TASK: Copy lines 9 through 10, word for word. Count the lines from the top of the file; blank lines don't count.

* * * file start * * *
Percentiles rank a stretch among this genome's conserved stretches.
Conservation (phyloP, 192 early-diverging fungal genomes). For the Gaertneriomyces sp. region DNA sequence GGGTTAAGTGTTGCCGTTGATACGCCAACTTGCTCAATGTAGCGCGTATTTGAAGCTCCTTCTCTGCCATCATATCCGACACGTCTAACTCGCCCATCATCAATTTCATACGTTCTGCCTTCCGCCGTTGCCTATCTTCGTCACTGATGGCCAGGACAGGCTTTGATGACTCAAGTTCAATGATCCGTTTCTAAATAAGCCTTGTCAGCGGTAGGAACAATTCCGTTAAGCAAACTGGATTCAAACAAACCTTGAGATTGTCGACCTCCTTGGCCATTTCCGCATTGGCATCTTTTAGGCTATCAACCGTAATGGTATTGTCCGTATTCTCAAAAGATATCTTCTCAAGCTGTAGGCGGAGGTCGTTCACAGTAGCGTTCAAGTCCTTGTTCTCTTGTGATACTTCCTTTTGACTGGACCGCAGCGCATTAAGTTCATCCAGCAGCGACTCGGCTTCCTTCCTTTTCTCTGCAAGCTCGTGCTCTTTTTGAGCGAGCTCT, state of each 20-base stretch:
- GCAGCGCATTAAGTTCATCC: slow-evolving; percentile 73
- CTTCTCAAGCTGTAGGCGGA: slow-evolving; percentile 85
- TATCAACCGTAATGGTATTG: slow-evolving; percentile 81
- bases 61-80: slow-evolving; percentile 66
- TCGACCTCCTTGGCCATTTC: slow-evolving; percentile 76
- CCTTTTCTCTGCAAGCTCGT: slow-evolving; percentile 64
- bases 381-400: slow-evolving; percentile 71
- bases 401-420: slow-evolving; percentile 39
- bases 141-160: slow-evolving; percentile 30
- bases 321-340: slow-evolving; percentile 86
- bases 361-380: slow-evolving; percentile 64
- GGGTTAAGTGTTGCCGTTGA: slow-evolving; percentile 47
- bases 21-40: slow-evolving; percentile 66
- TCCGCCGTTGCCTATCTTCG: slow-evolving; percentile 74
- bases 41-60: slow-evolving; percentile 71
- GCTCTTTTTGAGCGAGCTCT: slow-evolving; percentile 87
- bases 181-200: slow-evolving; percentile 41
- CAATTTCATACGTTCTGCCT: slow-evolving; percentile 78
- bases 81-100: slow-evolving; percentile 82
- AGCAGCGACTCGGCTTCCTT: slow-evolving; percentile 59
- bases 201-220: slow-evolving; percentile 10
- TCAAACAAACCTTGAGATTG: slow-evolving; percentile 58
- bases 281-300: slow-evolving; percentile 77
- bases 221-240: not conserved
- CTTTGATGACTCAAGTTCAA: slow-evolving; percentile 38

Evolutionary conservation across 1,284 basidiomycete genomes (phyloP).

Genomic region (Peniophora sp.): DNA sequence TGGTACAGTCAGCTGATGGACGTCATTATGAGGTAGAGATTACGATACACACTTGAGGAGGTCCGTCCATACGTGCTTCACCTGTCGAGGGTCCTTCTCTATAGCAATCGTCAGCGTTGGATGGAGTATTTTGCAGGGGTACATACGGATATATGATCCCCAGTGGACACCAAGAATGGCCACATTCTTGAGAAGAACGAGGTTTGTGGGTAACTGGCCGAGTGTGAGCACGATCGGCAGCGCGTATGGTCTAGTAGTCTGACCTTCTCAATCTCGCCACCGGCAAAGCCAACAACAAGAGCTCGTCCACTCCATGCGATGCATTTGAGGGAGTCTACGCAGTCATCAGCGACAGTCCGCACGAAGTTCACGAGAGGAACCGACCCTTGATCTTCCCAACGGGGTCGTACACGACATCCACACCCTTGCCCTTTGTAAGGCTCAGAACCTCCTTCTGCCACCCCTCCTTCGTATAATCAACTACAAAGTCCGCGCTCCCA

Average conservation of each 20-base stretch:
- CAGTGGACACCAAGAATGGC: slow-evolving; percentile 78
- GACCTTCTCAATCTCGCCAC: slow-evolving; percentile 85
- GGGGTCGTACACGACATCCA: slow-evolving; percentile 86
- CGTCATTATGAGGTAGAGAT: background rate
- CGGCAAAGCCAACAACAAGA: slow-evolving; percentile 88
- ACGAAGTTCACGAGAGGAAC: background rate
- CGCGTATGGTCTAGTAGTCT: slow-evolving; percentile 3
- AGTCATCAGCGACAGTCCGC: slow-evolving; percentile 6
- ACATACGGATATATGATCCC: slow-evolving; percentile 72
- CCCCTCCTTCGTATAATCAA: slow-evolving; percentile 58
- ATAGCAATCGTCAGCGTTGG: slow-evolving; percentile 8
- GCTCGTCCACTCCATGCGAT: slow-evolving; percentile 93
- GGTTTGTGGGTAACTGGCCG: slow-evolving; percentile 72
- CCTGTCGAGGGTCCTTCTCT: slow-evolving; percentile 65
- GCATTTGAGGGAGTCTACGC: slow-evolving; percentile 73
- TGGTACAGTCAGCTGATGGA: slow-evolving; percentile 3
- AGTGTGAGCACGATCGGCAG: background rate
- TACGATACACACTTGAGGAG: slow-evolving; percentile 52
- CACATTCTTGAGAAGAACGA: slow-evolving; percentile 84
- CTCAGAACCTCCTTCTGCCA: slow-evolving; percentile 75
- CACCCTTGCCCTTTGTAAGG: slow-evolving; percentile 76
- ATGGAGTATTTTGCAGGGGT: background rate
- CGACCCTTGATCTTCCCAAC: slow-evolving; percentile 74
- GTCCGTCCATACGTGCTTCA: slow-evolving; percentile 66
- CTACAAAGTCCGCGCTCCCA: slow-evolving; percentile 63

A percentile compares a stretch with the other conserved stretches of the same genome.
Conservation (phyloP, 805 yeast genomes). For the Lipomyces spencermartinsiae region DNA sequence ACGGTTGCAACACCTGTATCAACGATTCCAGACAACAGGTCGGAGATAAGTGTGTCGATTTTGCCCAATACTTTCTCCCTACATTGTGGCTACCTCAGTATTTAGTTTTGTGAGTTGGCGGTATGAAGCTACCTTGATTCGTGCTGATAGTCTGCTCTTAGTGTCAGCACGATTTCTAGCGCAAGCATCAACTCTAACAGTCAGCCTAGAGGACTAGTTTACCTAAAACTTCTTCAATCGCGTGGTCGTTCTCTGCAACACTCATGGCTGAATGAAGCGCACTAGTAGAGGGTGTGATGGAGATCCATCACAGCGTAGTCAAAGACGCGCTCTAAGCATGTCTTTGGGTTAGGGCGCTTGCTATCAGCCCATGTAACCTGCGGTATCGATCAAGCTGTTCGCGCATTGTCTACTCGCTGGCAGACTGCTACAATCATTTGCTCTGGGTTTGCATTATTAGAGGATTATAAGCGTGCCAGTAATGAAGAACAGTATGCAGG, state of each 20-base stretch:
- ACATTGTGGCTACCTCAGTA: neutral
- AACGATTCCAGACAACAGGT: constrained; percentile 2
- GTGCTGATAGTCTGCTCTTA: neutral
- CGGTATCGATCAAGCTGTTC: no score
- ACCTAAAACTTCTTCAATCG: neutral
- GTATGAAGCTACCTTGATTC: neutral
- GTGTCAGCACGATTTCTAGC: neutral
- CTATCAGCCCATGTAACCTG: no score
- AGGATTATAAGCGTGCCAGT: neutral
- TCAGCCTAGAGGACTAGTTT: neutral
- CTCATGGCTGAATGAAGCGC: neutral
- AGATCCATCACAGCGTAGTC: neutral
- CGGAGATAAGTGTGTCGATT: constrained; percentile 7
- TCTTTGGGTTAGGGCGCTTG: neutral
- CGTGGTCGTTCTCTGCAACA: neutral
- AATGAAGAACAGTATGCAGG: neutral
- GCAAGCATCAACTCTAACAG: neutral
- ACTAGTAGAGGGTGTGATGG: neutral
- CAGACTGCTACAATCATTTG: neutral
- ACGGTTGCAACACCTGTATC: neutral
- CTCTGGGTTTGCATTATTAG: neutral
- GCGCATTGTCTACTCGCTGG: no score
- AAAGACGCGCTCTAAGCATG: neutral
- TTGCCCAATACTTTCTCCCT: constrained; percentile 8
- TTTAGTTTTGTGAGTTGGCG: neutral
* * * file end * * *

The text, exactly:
- bases 381-400: slow-evolving; percentile 71
- bases 401-420: slow-evolving; percentile 39